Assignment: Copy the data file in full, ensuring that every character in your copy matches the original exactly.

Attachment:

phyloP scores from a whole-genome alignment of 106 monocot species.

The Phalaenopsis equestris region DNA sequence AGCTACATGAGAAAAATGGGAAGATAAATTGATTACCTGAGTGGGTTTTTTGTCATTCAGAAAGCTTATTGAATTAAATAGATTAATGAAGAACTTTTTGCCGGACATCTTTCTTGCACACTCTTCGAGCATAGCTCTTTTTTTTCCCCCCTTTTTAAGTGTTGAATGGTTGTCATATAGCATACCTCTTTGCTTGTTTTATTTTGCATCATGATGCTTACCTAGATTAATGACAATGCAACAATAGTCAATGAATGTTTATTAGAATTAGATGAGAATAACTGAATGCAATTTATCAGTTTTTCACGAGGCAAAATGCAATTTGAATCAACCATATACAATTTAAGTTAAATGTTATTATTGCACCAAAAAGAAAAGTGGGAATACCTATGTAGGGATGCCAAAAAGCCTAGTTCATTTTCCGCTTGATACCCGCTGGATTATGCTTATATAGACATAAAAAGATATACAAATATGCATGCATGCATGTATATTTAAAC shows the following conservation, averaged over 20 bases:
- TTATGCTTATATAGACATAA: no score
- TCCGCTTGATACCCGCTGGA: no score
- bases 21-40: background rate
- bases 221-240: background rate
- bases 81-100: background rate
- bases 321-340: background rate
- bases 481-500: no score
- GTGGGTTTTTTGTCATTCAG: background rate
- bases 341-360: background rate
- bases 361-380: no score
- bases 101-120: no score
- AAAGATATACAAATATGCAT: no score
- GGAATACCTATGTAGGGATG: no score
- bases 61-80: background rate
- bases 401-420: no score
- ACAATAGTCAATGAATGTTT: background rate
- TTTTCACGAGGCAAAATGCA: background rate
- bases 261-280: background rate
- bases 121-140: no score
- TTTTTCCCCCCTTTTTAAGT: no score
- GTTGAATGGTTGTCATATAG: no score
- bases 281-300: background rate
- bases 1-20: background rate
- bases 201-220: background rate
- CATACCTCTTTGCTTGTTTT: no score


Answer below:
phyloP scores from a whole-genome alignment of 106 monocot species.

The Phalaenopsis equestris region DNA sequence AGCTACATGAGAAAAATGGGAAGATAAATTGATTACCTGAGTGGGTTTTTTGTCATTCAGAAAGCTTATTGAATTAAATAGATTAATGAAGAACTTTTTGCCGGACATCTTTCTTGCACACTCTTCGAGCATAGCTCTTTTTTTTCCCCCCTTTTTAAGTGTTGAATGGTTGTCATATAGCATACCTCTTTGCTTGTTTTATTTTGCATCATGATGCTTACCTAGATTAATGACAATGCAACAATAGTCAATGAATGTTTATTAGAATTAGATGAGAATAACTGAATGCAATTTATCAGTTTTTCACGAGGCAAAATGCAATTTGAATCAACCATATACAATTTAAGTTAAATGTTATTATTGCACCAAAAAGAAAAGTGGGAATACCTATGTAGGGATGCCAAAAAGCCTAGTTCATTTTCCGCTTGATACCCGCTGGATTATGCTTATATAGACATAAAAAGATATACAAATATGCATGCATGCATGTATATTTAAAC shows the following conservation, averaged over 20 bases:
- TTATGCTTATATAGACATAA: no score
- TCCGCTTGATACCCGCTGGA: no score
- bases 21-40: background rate
- bases 221-240: background rate
- bases 81-100: background rate
- bases 321-340: background rate
- bases 481-500: no score
- GTGGGTTTTTTGTCATTCAG: background rate
- bases 341-360: background rate
- bases 361-380: no score
- bases 101-120: no score
- AAAGATATACAAATATGCAT: no score
- GGAATACCTATGTAGGGATG: no score
- bases 61-80: background rate
- bases 401-420: no score
- ACAATAGTCAATGAATGTTT: background rate
- TTTTCACGAGGCAAAATGCA: background rate
- bases 261-280: background rate
- bases 121-140: no score
- TTTTTCCCCCCTTTTTAAGT: no score
- GTTGAATGGTTGTCATATAG: no score
- bases 281-300: background rate
- bases 1-20: background rate
- bases 201-220: background rate
- CATACCTCTTTGCTTGTTTT: no score